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  • April 18, 2014

    Bowhunters Help Reduce Car-Deer Collisions Outside Cincinnati

    By Ben Romans

    The number of auto accidents stemming from deer collisions outside of Cincinnati is declining, and residents have bowhunters to thank.

    Indian Hill Rangers Police Chief Chuck Schlie told the Cincinnati Enquirer that drivers reported just eight collisions in 2013—down from 44 in 1997—and he credits a tightly monitored, archery-only deer hunting program for the decline.

  • April 10, 2014

    NY Suburb's Deer Birth Control Program Gets Slow Start

    By Phil Bourjaily

    Organizers of a whitetail birth control program in Hastings-on-Hudson, NY, admit the effort is off to a slow start, citing heavy snow, regulations, and “the unpredictability of the animals.” Workers from the Humane Society of the United States had hoped to catch 40 to 50 does and inject them with a birth control drug, but they have only caught eight after a month, The Associated Press reports.

    The contraceptive program, designed by Allen Rutberg, director of the Center for Animals and Public Policy at Tufts University, is said to be the first attempt to control a free-roaming deer population in a suburban area. “Free roaming” is the key word, unfortunately for the HSUS workers trying to capture deer. Heavy snow in the park the deer ordinarily call home drove the animals into the shelter of back yards, forcing workers to go door to door asking permission to capture deer.

  • April 8, 2014

    Are UFOs Scouting for Deer?

    By Ben Romans

    There’s something mysterious in the Mississippi sky watching the deer on Rainer and Edith Shattles’ land — or is there? That’s the question the couple is asking after a series of images captured by a trail camera on their property in the Cumbest Bluff area in Jackson County show mysterious lights appearing and disappearing above unsuspecting whitetails.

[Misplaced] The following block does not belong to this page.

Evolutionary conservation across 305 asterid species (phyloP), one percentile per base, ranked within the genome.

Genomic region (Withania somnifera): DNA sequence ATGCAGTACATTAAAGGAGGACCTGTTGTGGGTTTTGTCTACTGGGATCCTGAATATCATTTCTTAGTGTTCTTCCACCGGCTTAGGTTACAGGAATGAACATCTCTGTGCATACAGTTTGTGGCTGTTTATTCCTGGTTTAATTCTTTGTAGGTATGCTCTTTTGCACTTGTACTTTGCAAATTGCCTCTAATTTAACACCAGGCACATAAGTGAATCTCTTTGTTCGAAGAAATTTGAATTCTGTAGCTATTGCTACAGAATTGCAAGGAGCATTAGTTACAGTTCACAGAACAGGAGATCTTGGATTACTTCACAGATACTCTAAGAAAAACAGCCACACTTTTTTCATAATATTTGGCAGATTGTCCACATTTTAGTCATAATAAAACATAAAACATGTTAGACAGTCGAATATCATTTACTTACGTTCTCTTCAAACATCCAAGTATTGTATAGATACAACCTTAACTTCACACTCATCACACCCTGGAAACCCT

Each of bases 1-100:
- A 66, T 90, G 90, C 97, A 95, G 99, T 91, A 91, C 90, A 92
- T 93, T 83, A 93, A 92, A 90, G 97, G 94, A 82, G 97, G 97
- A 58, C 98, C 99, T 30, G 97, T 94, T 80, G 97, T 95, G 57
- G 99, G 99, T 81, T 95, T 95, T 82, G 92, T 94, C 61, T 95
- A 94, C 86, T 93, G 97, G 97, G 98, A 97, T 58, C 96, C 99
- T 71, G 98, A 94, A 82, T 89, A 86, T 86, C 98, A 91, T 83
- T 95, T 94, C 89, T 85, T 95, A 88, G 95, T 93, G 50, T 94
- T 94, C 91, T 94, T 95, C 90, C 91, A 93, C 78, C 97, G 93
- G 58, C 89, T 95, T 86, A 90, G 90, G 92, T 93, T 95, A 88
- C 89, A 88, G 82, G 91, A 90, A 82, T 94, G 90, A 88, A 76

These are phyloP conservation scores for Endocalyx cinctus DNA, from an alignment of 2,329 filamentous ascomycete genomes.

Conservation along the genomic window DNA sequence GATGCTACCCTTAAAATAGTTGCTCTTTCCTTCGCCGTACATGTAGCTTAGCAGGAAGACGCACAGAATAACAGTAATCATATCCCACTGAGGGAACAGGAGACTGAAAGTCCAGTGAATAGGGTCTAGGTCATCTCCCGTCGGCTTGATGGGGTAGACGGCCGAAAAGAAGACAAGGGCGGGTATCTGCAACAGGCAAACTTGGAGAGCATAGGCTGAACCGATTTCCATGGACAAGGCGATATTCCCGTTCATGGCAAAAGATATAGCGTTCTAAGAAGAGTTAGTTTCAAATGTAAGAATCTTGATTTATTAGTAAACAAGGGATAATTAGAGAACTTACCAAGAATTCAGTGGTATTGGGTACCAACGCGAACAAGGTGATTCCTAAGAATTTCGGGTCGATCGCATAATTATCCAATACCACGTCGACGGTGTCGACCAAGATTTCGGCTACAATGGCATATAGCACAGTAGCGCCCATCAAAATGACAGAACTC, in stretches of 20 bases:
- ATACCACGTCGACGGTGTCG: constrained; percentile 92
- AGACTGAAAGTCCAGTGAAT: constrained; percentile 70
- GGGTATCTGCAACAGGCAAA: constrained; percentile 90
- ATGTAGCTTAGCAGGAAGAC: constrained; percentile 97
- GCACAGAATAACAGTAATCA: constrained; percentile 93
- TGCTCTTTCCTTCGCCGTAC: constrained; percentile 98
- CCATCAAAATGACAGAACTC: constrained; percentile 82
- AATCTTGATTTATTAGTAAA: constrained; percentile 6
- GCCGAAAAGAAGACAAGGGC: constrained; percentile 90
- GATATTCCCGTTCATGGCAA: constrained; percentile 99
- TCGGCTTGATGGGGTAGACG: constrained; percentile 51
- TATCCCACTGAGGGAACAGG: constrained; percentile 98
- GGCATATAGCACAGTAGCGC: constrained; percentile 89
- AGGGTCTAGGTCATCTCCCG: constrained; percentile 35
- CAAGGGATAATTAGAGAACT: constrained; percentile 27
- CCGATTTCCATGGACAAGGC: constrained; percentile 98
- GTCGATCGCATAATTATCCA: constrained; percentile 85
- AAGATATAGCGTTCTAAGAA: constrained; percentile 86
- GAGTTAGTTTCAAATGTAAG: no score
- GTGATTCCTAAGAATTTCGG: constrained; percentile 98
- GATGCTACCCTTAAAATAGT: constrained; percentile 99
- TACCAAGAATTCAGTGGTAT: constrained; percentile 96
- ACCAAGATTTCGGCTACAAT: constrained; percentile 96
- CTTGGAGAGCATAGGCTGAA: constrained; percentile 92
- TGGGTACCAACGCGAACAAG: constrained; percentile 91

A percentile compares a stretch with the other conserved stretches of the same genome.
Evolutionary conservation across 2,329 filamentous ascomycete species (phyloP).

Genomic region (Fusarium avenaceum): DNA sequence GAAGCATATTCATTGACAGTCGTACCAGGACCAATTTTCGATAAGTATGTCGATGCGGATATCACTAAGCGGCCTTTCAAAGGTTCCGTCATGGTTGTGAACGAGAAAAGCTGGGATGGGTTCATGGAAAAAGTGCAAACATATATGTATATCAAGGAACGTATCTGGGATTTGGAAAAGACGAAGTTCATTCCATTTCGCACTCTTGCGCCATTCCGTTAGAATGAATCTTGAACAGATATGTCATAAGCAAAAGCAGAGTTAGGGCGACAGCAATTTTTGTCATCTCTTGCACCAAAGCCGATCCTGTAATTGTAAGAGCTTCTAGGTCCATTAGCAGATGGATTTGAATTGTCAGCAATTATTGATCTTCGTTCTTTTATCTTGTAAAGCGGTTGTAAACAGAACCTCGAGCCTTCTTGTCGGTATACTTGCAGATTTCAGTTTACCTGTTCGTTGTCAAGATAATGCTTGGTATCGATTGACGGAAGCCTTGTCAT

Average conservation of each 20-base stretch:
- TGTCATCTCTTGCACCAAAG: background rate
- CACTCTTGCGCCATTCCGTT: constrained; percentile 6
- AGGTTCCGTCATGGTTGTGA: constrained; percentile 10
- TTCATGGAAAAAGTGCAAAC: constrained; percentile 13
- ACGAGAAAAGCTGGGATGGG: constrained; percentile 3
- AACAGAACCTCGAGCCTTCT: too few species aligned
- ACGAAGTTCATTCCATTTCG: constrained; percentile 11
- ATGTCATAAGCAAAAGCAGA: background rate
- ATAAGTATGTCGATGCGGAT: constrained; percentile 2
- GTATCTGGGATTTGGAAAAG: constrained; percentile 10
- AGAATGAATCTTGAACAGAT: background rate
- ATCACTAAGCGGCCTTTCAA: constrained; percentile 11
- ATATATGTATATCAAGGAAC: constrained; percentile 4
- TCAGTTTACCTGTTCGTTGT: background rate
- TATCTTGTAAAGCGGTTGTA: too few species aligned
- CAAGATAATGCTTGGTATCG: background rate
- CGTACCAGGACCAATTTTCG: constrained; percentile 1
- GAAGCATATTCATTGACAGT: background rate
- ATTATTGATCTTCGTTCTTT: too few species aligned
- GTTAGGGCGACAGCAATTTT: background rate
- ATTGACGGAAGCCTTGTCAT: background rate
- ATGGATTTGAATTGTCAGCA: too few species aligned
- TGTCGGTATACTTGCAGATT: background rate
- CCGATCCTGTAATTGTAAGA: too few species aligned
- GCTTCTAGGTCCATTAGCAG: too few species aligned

“We have unusual things happen around here that happen, but it’s usually associated with our grandchildren. But this case, we didn’t know what it was,” Edith said. “I was looking for a nice buck to be showing up on the trail camera actually.”

  • March 25, 2014

    Video: Off-Duty Policeman Frees Deer Stuck on Fence

    By Ben Romans

    An Attleboro, Mass., family rescued a whitetail deer that wedged its hind legs between the slats of a backyard fence, pinning its chest and head to the ground.
     
    Grant Kelley, 7, said the encounter started Saturday when Dixie, the family dog, wouldn’t stop barking in the backyard. He went outside and immediately noticed something on the fence.

  • March 18, 2014

    Awesome Deer Stand Photos From Wisconsin

    By Ben Romans


    Photo by Jason Vaughn

    Photographer Jason Vaughn didn’t grow up with much hunting experience. So when he moved to Wisconsin and saw deer blinds in rural for the first time, he was captivated by their beauty and wanted to learn more about them. That interest has transformed into his “Hide” series, a project chronicling the setting and history behind Wisconsin’s hunting tradition, Slate.com reports.
     
    Vaughn would drive around the state looking for blinds to photograph. During the process of seeking permission from the owner, he’d usually learn something unique about a stand’s construction or history — many are handmade and passed down among family generations.